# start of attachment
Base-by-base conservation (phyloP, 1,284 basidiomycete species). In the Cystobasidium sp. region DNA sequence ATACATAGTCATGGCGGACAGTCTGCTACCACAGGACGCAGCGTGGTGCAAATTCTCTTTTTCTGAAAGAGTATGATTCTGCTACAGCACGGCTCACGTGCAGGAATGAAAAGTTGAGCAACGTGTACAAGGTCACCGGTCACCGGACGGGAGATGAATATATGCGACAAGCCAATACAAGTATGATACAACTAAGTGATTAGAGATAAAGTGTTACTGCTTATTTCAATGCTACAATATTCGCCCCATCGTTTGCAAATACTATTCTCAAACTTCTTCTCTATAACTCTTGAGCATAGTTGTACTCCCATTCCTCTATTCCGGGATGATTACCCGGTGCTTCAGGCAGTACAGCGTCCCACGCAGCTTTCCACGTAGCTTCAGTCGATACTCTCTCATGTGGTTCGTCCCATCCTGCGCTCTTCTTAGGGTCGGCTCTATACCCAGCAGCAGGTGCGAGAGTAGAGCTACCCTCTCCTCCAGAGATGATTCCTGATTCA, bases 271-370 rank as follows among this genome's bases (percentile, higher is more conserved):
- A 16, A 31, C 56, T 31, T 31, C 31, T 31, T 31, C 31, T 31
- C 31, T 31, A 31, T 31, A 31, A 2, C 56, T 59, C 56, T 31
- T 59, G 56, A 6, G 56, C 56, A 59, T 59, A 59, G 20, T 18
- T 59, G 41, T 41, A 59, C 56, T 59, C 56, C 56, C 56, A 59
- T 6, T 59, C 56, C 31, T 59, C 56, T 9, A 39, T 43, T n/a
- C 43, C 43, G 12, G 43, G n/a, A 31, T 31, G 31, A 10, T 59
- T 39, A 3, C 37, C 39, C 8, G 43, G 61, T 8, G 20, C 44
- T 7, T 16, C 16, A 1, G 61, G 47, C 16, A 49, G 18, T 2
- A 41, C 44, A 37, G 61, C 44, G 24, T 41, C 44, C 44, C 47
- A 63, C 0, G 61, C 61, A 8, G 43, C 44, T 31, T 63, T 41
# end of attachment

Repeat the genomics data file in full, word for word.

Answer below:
Base-by-base conservation (phyloP, 1,284 basidiomycete species). In the Cystobasidium sp. region DNA sequence ATACATAGTCATGGCGGACAGTCTGCTACCACAGGACGCAGCGTGGTGCAAATTCTCTTTTTCTGAAAGAGTATGATTCTGCTACAGCACGGCTCACGTGCAGGAATGAAAAGTTGAGCAACGTGTACAAGGTCACCGGTCACCGGACGGGAGATGAATATATGCGACAAGCCAATACAAGTATGATACAACTAAGTGATTAGAGATAAAGTGTTACTGCTTATTTCAATGCTACAATATTCGCCCCATCGTTTGCAAATACTATTCTCAAACTTCTTCTCTATAACTCTTGAGCATAGTTGTACTCCCATTCCTCTATTCCGGGATGATTACCCGGTGCTTCAGGCAGTACAGCGTCCCACGCAGCTTTCCACGTAGCTTCAGTCGATACTCTCTCATGTGGTTCGTCCCATCCTGCGCTCTTCTTAGGGTCGGCTCTATACCCAGCAGCAGGTGCGAGAGTAGAGCTACCCTCTCCTCCAGAGATGATTCCTGATTCA, bases 271-370 rank as follows among this genome's bases (percentile, higher is more conserved):
- A 16, A 31, C 56, T 31, T 31, C 31, T 31, T 31, C 31, T 31
- C 31, T 31, A 31, T 31, A 31, A 2, C 56, T 59, C 56, T 31
- T 59, G 56, A 6, G 56, C 56, A 59, T 59, A 59, G 20, T 18
- T 59, G 41, T 41, A 59, C 56, T 59, C 56, C 56, C 56, A 59
- T 6, T 59, C 56, C 31, T 59, C 56, T 9, A 39, T 43, T n/a
- C 43, C 43, G 12, G 43, G n/a, A 31, T 31, G 31, A 10, T 59
- T 39, A 3, C 37, C 39, C 8, G 43, G 61, T 8, G 20, C 44
- T 7, T 16, C 16, A 1, G 61, G 47, C 16, A 49, G 18, T 2
- A 41, C 44, A 37, G 61, C 44, G 24, T 41, C 44, C 44, C 47
- A 63, C 0, G 61, C 61, A 8, G 43, C 44, T 31, T 63, T 41